The College of Education held the Fall 2010 Teacher Research Symposium on Tuesday, December 7th. Approximately 300 Teacher Candidates presented the results of their teaching inquiry research studies and presented it in poster session format.
Presenters were divided into several presentation groups. While one group of Candidates presented their findings, the other groups served as the audience. This was a chance for teacher candidates to share what they have learned about being a good teacher. The event was also well attended by faculty, staff, graduate students, and undergraduate students who support teacher research in our college, as well as QEP-funded undergraduate research initiatives at the University of Houston.
I was just wondering . . .
Students were asked to present a wondering about their teaching which became to foundation for their research. Here are some of their wonderings and what they found:
- Elizabeth Gallego wondered how she could build positive relationships with and within her students. Her research revealed that if you show students that you have a passion for the subject and truly care about their well being, you will be the key to their success.
- John Orendorff wondered if the use of stability balls in the classroom would impact his students in a positive way. He found out that after using stability balls there was a 62% increase motor skills abilities, and a 53% increase in the classroom behavior.
- Jacqueline Gallegos wondered how she could easily create Math workstations to adjust to different learning styles. She found she had to use a more organized method which included student involvement and explained that "the kids are really open to this idea and capable of being so responsible for their own learning".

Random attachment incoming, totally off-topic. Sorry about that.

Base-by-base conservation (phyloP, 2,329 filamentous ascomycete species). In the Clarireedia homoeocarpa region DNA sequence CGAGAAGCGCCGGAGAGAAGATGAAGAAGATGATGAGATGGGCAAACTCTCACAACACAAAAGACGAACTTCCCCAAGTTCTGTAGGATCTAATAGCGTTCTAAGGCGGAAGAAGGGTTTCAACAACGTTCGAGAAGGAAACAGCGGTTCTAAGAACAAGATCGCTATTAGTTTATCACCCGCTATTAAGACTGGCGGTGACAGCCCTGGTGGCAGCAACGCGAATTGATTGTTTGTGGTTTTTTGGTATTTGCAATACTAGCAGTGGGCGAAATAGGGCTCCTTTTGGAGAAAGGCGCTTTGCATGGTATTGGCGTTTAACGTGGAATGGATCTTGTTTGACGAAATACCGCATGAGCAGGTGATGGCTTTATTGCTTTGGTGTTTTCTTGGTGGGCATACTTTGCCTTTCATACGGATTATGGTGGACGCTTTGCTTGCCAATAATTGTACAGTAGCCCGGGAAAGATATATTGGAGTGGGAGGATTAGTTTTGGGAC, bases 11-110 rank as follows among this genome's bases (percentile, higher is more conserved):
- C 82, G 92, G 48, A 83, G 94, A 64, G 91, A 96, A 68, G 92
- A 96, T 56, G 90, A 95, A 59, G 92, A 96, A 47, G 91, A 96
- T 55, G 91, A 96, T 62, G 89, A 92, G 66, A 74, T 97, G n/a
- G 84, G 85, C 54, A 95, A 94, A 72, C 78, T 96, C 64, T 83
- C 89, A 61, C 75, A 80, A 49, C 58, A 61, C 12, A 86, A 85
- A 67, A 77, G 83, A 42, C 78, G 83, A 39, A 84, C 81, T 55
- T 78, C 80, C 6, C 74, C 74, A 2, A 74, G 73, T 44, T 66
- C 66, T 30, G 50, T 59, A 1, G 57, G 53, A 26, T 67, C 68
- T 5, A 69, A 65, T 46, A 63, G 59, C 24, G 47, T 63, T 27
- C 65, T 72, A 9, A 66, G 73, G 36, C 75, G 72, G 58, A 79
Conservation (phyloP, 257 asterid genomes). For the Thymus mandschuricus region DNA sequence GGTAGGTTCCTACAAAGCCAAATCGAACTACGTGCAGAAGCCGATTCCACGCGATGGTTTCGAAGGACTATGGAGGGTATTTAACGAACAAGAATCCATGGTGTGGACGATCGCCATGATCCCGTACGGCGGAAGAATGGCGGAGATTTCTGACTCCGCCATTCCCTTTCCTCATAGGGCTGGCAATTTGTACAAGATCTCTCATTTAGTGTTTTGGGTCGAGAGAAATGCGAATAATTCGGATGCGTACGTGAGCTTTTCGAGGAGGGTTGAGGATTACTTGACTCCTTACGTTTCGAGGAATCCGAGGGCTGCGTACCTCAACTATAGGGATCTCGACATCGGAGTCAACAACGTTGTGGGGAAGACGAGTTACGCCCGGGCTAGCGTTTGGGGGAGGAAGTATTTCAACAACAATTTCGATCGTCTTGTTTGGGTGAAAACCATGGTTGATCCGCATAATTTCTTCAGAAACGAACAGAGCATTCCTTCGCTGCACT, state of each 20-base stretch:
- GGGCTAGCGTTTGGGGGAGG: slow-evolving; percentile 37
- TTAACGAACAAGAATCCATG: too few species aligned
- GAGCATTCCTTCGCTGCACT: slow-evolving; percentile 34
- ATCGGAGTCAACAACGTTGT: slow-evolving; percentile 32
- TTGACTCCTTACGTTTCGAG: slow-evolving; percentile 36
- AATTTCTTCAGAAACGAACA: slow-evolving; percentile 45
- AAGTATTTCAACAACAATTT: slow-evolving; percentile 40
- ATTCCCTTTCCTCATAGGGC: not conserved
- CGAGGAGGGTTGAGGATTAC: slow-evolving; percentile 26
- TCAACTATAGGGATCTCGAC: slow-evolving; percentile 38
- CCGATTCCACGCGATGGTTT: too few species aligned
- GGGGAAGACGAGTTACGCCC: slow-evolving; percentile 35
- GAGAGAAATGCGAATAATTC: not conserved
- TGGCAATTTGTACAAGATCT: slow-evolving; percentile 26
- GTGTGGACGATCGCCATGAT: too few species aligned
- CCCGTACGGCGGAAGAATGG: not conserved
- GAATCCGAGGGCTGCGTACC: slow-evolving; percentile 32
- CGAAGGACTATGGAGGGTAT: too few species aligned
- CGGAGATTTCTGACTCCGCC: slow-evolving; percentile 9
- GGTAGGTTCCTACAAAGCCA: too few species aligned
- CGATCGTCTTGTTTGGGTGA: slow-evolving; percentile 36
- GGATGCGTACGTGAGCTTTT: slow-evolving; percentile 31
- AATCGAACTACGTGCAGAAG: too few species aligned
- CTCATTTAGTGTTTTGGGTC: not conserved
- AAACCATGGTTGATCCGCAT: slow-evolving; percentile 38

This is just the second time the symposium has been held and it has really had an impressive impact on the student teachers. Dr. Melissa Pierson, Associate Department Chair for Teacher Education, stressed that "this symposium is a great chance for our teacher candidates to showcase their abilities and to learn how to be better teachers. Teachers should always ask good questions about their teaching like, how to get better, how to help their students learn more, and this [symposium] is the evidence that our teachers are learning to do that".
The Spring 2011 Teacher Research Symposium will be held on Thursday May 5th from 1:00-4:00 P.M. around the hallways on the 2nd floor of Farish Hall.
The UH Teacher Education Program has been recognized by the Association of Teacher Educators (ATE) as the Distinguished Program in Teacher Education at the University of Houston. Students in the program learn to teach with the latest research-based strategies and modern technologies from a world-class faculty. Future teachers participate in early and continued field experiences in urban schools, doing the real work of real teachers.